Do I Sound Gay? Ctd

David Cross’s genius and NSFW take on the subject:

I have to say I haven’t thought about this in a while, and since posting that promo for the documentary, I find myself a little paranoid. Maybe it applies to me. I have never been able to bear hearing myself or watching myself on TV. It creeps me out in visceral ways. I can’t even listen to a podcast for very long without wanting to coil up in a ball of self-loathing. (By self-loathing, I don’t mean merely because of my sexual orientation. My self-hatred is so much more extensive and varied than that.) Still, I doubt it has nothing to do with anxiety over the “gay voice.”

I actually had a dream not too long ago where I was listening to an interview I gave on the radio and I sounded like Princess Diana. Seriously, my voice was quite clearly a woman’s. And it wasn’t a pleasant dream. Occasionally, I’ll catch a whiff of an old clip from, say, Charlie Rose or Brian Lamb, and my gay voice sounds gayer then than it does now – or at least so it seems to me. And in fact, before I came out in my late teens, I was much more stereotypically gay than I am now. I wore dandy-esque clothes; I was in the theater; as president of the Oxford Union, my first debate included a drag queen (by my invitation); at Oxford, I gamely initiated the Poohsticks Club, and my nickname was Piglet! I wasn’t just into college drama, I played the lead role in Another Country, a play where my first line was “I want to pour honey all over him and lick it off again.” No wonder that I was outed by the college newspaper, even though I’d never touched another man.

Sometimes I wonder if the outwardly gay presentation, for me at least, was related to the closet. Because I could not be public and open about my sexual orientation, my psyche sought to express it in other ways. What is repressed up-front finds a way to express itself indirectly. That’s why when I see a priest all decked out in frills and lace and gold, I immediately think: another repressed gay. In fact, I doubt whether much of the more elaborate liturgy, ritual and drama of high Catholicism isn’t entirely a function of frustrated queens finding some outlet for their otherwise repressed nature.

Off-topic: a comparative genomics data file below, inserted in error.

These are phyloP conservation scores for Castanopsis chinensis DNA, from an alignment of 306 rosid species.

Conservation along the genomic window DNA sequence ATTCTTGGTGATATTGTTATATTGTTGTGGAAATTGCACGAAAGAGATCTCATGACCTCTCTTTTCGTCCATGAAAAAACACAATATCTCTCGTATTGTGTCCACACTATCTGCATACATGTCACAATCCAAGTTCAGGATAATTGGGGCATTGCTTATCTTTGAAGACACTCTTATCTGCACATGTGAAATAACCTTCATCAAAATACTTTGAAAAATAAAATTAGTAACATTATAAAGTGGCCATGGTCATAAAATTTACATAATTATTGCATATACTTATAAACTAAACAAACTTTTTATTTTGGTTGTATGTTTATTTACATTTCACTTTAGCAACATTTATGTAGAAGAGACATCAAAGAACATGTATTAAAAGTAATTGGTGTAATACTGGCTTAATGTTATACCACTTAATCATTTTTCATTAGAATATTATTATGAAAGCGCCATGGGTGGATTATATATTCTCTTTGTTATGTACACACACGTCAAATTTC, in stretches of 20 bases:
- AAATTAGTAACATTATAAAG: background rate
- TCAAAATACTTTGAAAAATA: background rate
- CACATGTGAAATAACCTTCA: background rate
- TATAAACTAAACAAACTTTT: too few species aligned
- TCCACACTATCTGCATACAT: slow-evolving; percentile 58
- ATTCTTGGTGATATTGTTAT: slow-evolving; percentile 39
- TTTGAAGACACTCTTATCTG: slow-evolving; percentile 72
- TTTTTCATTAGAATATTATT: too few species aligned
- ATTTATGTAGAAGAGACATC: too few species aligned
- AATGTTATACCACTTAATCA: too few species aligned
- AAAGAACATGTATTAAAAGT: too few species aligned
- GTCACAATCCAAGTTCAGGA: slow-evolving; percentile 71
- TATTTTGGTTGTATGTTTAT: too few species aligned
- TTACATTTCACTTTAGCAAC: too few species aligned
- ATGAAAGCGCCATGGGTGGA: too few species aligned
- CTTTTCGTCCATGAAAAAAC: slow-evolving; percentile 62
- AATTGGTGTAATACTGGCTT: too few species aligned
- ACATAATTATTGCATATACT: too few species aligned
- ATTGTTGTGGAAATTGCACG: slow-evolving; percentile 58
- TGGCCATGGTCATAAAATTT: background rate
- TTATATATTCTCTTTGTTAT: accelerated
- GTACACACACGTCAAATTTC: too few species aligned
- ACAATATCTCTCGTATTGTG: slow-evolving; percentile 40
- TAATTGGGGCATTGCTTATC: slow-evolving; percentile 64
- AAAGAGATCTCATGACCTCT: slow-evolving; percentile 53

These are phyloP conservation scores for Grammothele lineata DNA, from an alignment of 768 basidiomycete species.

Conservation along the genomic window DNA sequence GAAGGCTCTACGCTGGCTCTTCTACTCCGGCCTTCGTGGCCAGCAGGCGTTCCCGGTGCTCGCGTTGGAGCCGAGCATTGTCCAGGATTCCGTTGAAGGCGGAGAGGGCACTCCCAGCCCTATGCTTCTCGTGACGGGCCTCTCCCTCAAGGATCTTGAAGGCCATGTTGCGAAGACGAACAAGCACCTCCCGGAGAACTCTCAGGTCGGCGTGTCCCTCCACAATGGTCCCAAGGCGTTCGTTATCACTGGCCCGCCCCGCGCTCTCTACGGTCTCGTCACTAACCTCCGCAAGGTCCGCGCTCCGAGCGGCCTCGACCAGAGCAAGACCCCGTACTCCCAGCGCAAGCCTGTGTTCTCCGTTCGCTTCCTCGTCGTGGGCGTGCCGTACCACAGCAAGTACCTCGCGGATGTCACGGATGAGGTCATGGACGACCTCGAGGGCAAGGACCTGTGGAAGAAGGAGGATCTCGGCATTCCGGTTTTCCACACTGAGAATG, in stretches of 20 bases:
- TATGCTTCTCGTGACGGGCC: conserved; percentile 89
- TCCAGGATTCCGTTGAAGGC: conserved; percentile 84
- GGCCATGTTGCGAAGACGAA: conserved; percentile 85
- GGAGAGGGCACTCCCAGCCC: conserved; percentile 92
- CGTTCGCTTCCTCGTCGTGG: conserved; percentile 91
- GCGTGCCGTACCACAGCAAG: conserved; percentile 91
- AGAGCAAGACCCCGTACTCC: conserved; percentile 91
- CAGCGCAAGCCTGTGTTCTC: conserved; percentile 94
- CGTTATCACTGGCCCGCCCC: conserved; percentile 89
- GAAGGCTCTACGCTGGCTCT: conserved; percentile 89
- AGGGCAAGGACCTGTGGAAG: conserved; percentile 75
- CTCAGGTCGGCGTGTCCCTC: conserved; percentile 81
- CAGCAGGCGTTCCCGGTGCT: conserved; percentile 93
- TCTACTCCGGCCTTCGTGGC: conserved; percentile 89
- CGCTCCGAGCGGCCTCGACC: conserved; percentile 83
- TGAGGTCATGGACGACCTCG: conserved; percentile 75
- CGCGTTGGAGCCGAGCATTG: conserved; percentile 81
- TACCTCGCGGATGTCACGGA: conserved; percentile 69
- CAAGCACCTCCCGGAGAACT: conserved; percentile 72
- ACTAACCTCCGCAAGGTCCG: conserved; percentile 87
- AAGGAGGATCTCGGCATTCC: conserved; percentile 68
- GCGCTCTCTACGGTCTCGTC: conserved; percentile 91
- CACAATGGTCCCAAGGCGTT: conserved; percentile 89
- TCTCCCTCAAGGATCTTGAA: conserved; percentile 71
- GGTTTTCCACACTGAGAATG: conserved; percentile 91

But after I came out, and grew up as a gay man in the midst of a sobering, mind-concentrating plague, I found those external signals less necessary.

I’m not saying that this was a conscious or deliberate process. It just happened. In fact, it was only after coming out that I got in touch with more stereotypically masculine aspects of my personality. I grew much more comfortable in my body and became a gym-rat. I grew a beard and found myself more comfortable with straight guys than before (even though my bro-ness quotient was pretty high in my all-boys, rugby-playing high school). My clothes went from dandy to crappy. I still couldn’t give a shit about sports, but equally, I can’t bear being in a room where The Real Housewives of Beverly Hills is on the TV. All in all, after coming out, I found myself much less stricken between two polarities of what it means to be a man. I became much more comfortable in myself.

I wondered in the past what more social integration might do to the gay voice. Would it wane somewhat and eventually disappear? That’s the question I’d like to see addressed. If the gay voice is a function of the closet and of marginalization, would it have a harder time propagating in an era of much greater toleration and inclusion? My anecdotal evidence suggests something mixed. Yes, it is still there, but the extremes of either hyper-masculine presentation of hyper-feminine identity seem less extreme in the next generation. Here’s my ballsy guess: it’s a function in some ways of genetics but also the environment. Like every other fucking thing we humans do and are. But it’s fascinating to think of how specifically those two factors might interact, and what they may tell us about the paths for various homosexualities.

And by the way, do I sound gay?